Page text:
• Unit 7The Mozart EffectSchools in the United States and elsewhere have been embroiled in a controversy in recent years over whether subjects like music and visual arts should be among those on the standard curricula. For millennia, a thorough knowledge of music and art was considered a necessity for anyone who wanted to be truly educated. The feeling was that art for arts sake was sufficient justification for studying the finer things in life. But more recently, many societies have begun to question the value of investing in the arts. On one side of the debate are those who cite evidence that students involved in the arts actually score better in more academic subjects like math and science. At the other extreme are those who see the arts as a non-essential part of a core education since they dont address the needs of business and job training. How important do you think an arts education is for students in your country? Should the primary goal of education be to turn out well-rounded citizens or to give students the essential skills they need to get good jobs?I think students need to grow up with an appreciation of art and culture.When I was in school, I thought music and art were a waste of time and I still do.The first priority of schools is to produce students who can think for themselves.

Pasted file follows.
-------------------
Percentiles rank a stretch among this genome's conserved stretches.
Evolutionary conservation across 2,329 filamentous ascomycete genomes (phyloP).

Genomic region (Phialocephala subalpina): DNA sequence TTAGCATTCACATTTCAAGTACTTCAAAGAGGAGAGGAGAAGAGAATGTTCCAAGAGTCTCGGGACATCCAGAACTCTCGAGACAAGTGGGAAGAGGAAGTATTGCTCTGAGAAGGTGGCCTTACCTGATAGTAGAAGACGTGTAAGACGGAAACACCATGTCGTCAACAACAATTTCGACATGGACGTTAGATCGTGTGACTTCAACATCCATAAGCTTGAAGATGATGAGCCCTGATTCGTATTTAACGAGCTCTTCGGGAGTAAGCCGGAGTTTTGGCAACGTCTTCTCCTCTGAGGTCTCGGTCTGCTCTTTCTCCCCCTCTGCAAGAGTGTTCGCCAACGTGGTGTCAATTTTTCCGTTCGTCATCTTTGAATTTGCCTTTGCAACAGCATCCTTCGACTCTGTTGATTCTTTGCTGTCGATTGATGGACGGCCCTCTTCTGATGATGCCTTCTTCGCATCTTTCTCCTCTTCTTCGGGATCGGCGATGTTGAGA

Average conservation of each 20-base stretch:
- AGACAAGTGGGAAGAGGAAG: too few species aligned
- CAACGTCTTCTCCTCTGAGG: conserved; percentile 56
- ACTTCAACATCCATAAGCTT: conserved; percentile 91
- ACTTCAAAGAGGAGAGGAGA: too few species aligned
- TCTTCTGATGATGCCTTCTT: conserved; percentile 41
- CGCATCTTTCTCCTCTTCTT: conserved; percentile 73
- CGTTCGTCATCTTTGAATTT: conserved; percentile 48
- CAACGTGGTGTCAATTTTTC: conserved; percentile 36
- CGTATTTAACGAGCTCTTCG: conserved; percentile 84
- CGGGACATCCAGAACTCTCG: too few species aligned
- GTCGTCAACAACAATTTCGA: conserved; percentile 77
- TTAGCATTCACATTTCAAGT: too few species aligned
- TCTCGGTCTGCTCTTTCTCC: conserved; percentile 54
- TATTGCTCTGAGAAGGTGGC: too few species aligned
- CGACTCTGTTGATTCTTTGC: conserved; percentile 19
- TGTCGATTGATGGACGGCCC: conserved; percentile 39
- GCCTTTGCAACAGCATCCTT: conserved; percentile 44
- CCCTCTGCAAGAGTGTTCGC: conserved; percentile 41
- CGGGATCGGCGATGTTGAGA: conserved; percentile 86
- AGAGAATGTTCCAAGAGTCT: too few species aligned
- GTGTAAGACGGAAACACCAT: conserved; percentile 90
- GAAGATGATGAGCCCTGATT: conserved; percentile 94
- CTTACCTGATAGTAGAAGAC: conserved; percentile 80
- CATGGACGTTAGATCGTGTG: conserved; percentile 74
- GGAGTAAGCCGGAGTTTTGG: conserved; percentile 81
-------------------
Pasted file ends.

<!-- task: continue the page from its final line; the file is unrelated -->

• Culture NoteOne of the most interesting and successful approaches to teaching children music is the Suzuki Method, developed by a Japanese violinist named Shinichi Suzuki. With it, children as young as four years old learn to play small, but real, musical instruments, such as the violin. Dr. Suzuki believed that the best way to learn music is to begin at a very early age. He calls this the mother tongue method: young children learn to play an instrument in the same way that they learn their own langue, by listening and copying their parents who take lesson with them. The children begin learning by ear. Music reading is not taught until later, at the age when children learn to read books in their own language. Dr. Suzuki called his philosophy Talent Education. He did not believe that only certain people are born with talent, rather that each child has unlimited potential.